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Beijing building boom

The Grauniad has a long piece on Beijing's (latest) construction boom, with particular mention made of the new Norman Foster airport and Rem Koolhaas's Central China TV headquarters.

Beijing is the capital of the world's fastest-growing economy, provoking a titanic struggle between a totalitarian political system and the liberalisation that is the presumed product of its economic transformation. By some estimates, half the world's annual production of concrete and one-third of its steel output is being consumed by China's construction boom. The second ring road that marked the city limits until the Eighties has been followed by the building of a third, fourth and fifth ring. The sixth is under construction. Cars move around disconnected clumps of newly completed towers. There are now more than 2m cars in the city - already enough to wipe out all the improvements in air quality achieved by the expulsion of heavy industry from Beijing's centre. The city map looks like a dartboard, with the void of the Forbidden City as its empty bull's-eye. And with the abruptness of a randomly aimed dart, entire new districts appear arbitrarily as if from nowhere. A city that, until 1990, had no central business district, and little need of it, now has a cluster of glass towers that look like rejects from Singapore or Rotterdam. And these, in turn, are now being replaced and overshadowed by a new crop of taller, slicker towers, the product of the international caravan of architectural gunslingers that has arrived in town to take part in this construction free-fire zone. Rem Koolhaas, Jacques Herzog, Zaha Hadid, Jean Nouvel and Will Alsop are all building, or trying to build here.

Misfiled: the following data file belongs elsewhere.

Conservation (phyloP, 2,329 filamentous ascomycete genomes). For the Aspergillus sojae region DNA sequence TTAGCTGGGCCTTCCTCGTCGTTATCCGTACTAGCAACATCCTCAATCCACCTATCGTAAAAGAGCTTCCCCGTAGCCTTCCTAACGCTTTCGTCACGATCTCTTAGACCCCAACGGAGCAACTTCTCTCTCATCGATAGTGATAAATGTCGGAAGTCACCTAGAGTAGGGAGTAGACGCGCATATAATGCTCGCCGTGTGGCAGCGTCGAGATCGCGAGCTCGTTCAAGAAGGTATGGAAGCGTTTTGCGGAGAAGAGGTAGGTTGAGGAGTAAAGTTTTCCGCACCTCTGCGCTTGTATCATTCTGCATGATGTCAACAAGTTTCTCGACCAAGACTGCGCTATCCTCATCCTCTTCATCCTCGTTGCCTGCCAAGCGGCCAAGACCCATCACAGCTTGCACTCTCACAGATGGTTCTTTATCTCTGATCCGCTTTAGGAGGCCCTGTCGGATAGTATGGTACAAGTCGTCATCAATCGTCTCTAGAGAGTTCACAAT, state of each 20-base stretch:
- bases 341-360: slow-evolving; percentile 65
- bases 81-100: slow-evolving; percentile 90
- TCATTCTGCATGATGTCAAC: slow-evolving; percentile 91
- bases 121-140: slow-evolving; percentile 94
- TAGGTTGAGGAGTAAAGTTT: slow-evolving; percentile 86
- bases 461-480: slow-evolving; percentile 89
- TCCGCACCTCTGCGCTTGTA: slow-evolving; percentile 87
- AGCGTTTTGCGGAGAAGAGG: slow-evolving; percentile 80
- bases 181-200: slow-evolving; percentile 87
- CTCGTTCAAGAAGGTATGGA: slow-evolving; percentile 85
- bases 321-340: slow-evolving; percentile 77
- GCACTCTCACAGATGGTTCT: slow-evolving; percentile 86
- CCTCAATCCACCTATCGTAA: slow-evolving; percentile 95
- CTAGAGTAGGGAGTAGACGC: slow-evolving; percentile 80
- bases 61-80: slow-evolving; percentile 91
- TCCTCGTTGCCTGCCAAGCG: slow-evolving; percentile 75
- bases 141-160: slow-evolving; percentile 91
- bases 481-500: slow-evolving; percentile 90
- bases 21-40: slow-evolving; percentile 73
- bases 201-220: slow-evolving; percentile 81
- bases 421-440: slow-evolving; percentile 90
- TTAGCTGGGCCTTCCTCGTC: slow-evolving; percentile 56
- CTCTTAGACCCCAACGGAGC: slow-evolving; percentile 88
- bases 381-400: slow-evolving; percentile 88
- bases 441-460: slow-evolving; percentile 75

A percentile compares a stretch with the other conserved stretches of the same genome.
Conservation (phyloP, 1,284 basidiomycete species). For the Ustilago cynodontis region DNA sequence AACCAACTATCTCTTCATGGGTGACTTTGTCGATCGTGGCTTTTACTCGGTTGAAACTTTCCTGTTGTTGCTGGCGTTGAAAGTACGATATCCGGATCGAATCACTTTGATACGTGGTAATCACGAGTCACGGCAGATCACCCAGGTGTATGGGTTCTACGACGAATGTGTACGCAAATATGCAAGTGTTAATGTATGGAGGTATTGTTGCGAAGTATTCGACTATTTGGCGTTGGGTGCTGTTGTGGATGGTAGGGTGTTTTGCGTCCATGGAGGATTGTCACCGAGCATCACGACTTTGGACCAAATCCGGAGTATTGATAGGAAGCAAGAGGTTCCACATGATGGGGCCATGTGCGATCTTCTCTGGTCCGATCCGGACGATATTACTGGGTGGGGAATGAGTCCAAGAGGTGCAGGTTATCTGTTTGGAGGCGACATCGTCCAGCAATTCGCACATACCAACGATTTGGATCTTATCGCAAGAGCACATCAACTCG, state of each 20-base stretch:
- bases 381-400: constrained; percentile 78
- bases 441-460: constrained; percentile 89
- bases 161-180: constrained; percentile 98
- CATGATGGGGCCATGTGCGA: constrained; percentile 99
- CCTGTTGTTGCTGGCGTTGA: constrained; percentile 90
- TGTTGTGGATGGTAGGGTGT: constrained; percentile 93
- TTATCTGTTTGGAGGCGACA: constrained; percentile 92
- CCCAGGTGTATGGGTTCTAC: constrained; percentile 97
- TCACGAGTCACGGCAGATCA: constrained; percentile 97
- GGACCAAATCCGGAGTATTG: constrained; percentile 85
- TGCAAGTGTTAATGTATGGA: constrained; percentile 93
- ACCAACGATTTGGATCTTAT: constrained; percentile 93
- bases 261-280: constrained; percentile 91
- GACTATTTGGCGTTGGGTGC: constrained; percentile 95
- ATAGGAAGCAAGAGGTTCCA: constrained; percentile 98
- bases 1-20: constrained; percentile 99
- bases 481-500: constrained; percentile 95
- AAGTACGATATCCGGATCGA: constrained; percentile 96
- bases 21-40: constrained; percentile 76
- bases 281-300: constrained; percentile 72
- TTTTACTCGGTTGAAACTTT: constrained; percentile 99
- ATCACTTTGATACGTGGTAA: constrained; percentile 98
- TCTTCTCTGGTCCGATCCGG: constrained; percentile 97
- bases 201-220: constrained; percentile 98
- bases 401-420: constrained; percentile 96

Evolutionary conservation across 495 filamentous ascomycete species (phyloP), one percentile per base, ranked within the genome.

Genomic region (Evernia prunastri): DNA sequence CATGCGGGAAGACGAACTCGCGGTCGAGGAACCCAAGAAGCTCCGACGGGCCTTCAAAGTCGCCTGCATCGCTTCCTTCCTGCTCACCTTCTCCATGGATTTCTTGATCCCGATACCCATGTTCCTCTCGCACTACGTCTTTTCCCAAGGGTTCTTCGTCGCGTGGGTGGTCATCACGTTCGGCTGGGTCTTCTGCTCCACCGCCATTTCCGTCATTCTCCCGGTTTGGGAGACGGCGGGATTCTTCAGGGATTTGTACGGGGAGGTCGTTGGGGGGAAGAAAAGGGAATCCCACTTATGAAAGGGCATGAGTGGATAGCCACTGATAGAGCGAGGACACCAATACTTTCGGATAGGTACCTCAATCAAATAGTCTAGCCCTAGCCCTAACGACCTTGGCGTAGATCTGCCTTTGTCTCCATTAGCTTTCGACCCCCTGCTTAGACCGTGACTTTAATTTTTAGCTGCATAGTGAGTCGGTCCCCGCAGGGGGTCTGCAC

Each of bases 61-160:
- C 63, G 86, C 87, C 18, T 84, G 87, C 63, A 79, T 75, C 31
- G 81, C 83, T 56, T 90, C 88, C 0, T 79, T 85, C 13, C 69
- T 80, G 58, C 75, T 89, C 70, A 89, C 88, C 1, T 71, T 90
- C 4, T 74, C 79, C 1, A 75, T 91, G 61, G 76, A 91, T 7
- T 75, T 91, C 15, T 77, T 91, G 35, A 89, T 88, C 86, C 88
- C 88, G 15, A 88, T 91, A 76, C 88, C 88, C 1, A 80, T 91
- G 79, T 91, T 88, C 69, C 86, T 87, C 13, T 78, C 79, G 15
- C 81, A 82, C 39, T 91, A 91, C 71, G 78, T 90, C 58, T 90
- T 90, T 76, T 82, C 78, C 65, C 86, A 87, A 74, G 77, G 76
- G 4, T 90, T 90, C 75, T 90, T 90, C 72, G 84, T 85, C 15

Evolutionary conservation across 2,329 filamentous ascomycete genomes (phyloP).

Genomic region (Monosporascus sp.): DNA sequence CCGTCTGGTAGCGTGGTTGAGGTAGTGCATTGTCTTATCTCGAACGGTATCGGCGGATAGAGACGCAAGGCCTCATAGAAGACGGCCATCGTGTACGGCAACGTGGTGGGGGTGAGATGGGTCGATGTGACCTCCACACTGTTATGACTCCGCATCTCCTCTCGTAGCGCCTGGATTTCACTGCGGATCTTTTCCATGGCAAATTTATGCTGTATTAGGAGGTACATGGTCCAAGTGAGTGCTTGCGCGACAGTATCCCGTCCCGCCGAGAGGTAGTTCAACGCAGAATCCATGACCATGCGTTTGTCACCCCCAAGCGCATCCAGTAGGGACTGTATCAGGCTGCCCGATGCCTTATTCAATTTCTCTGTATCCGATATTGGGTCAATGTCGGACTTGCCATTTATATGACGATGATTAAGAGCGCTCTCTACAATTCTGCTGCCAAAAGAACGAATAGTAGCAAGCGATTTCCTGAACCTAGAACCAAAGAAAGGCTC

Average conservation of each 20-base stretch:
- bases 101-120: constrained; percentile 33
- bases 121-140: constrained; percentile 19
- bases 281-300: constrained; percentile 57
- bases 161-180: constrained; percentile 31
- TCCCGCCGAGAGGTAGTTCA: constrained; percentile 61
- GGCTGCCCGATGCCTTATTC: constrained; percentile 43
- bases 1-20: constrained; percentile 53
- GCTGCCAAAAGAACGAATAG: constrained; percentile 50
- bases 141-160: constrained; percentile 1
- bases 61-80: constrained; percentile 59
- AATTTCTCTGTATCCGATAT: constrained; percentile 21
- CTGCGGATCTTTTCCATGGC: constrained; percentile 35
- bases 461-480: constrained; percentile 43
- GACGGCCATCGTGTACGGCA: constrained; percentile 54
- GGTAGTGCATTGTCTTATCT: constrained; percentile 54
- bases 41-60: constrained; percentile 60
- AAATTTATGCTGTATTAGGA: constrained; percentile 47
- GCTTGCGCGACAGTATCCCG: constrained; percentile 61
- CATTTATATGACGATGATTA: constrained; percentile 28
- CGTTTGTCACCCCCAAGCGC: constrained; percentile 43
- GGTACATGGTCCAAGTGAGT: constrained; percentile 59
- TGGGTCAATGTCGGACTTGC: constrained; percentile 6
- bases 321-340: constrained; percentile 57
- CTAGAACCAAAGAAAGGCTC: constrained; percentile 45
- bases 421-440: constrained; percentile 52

I went to Beijing a few years ago, just for four days or so. The contrast between the rundown, dusty hutongs and the rapidly rising steel and glass skyscrapers couldn't have been more pronounced. The main roads were insane, too: extra-wide boulevards that reminded me of Eastern Europe, built to accommodate all those military processions of truck-mounted ICBM launchers, I think I assumed at the time. And all thronged with the most reckless taxi drivers I have ever had the misfortune of hailing. How we didn't die squashed between a careless bus and the unforgiving concrete of the central reservation, I shall never know.

I'm a fan of cities, really, but despite the excellent sightseeing (Great Wall, Tiananmen Square, Forbidden City, yada yada yada) Beijing would be way down my list of places to visit again. Dirty, dusty, polluted, filled with insistent street hawkers. Still, let's just hope that the city planners, with all their shiny new steel skyscrapers, don't repeat the same mistakes that were made with Shanghai's Pudong district, which is slowly sinking into the swamp it was built on. I don't think Beijing's very swampy, so they should be just fine.

Oh - and the article mentions that the Chinese government is rushing to get Beijing's latest crop of towers and sports venues ready by the end of 2007 for the 2008 Olympics. Some other things they might want to sort out by then include:

Wow, don't know where that came from. Blame it on my weakened state; I'm still here on the couch with the duvet.

[Link via Blackbeltjones]

Posted by chris at 06:25 PM | Permalink | Comments (2)


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